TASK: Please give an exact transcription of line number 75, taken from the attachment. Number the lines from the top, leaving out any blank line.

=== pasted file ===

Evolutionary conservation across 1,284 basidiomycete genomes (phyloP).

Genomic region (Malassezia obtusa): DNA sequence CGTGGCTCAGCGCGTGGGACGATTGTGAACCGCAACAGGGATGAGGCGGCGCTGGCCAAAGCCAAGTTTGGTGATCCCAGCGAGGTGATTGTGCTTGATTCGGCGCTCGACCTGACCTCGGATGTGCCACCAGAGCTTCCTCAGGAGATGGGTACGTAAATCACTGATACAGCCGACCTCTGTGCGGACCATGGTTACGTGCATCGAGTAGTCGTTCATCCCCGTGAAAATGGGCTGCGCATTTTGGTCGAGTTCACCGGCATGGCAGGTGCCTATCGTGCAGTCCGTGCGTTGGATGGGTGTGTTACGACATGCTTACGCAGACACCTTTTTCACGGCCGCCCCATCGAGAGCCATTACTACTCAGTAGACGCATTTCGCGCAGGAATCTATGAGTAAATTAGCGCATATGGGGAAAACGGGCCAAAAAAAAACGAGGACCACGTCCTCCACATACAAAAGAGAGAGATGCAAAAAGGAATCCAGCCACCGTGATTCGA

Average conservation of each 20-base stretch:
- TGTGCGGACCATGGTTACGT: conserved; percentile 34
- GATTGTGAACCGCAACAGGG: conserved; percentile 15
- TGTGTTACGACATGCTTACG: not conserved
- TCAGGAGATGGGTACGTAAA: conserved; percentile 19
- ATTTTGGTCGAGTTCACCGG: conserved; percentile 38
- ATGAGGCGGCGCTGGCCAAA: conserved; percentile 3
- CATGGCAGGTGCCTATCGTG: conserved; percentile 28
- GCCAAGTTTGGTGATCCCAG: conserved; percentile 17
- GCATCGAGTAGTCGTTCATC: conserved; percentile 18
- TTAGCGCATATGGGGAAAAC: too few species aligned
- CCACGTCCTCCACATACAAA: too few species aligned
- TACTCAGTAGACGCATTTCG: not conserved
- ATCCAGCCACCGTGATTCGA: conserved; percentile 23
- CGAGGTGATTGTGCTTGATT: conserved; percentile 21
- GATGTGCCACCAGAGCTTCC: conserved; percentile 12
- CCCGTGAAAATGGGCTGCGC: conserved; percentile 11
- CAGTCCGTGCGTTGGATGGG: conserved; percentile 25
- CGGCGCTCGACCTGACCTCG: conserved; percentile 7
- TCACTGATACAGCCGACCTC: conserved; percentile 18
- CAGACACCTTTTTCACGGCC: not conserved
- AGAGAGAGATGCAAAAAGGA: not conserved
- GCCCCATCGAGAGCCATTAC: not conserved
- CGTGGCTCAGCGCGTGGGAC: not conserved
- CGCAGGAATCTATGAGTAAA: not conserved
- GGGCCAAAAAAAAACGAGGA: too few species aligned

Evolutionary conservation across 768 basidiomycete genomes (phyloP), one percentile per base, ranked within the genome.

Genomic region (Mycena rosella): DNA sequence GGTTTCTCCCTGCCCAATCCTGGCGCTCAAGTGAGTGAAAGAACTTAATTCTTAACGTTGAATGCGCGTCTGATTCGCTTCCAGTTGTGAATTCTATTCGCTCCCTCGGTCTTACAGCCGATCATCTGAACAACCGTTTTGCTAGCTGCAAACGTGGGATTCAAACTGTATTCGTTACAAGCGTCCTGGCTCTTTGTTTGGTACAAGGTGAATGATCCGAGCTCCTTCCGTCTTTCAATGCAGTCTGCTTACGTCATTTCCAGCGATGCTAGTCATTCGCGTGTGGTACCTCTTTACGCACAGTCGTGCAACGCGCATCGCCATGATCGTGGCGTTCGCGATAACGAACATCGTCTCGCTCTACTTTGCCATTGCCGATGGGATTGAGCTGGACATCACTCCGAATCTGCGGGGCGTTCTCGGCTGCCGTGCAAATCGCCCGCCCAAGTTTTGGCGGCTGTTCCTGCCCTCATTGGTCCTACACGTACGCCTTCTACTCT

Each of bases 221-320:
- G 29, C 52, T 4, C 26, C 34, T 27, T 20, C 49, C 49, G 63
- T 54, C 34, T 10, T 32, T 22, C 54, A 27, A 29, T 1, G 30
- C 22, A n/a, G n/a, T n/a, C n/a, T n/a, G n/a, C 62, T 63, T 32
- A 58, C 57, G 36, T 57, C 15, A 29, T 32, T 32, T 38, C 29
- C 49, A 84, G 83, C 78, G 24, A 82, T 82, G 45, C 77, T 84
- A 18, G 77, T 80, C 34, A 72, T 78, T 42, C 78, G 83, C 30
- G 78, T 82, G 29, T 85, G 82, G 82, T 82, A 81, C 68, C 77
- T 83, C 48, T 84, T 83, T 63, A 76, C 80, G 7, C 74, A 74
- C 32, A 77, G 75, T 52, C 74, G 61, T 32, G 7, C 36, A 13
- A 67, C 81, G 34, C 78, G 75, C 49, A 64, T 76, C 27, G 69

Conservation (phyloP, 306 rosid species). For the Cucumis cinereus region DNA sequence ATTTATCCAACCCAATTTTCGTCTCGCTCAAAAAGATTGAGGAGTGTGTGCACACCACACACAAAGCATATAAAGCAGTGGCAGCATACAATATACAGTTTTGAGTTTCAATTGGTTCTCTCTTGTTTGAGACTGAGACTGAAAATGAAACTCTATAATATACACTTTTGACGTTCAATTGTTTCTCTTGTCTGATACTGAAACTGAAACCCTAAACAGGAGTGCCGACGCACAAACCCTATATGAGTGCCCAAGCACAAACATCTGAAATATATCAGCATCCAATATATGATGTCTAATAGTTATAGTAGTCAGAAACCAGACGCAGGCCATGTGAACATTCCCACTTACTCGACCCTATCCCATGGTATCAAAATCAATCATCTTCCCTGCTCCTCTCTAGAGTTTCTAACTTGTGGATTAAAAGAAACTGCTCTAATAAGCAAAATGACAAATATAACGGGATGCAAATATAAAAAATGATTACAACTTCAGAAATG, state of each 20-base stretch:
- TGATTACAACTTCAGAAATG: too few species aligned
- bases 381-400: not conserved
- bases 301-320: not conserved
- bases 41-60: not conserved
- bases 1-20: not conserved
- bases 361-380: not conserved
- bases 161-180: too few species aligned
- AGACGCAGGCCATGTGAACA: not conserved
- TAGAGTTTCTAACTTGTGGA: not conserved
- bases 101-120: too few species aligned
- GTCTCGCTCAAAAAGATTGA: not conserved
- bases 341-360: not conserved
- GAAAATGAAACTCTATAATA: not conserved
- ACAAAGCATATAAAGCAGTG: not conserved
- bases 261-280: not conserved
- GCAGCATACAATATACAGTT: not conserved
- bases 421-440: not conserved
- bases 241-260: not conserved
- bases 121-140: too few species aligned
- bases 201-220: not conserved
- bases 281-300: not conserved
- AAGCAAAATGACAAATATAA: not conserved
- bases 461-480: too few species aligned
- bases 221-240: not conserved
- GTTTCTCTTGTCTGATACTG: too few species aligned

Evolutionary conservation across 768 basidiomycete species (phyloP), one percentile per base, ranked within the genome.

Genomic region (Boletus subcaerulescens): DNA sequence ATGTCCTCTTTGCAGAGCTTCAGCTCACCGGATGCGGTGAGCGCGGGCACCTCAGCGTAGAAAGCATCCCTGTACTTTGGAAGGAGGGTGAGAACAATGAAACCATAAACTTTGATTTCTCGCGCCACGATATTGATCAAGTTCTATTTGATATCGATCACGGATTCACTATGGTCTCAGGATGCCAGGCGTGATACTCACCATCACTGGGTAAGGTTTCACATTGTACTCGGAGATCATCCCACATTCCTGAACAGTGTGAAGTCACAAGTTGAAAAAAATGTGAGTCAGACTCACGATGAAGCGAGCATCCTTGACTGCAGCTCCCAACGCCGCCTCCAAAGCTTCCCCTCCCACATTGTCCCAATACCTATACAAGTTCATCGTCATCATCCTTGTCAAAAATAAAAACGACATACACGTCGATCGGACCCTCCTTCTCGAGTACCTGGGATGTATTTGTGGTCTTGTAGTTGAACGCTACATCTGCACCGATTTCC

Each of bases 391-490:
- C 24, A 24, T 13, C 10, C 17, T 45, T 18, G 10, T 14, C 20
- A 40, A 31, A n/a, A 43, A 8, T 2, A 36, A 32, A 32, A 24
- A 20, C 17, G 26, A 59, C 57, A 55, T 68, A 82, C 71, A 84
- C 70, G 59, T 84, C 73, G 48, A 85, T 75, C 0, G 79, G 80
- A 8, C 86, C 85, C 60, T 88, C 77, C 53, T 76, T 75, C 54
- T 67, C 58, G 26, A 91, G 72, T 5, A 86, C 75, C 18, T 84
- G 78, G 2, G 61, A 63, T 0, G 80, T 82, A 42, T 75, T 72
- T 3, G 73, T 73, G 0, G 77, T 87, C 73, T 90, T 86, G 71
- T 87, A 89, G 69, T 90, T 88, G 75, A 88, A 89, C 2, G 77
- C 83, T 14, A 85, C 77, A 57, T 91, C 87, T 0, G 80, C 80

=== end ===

- A 8, C 86, C 85, C 60, T 88, C 77, C 53, T 76, T 75, C 54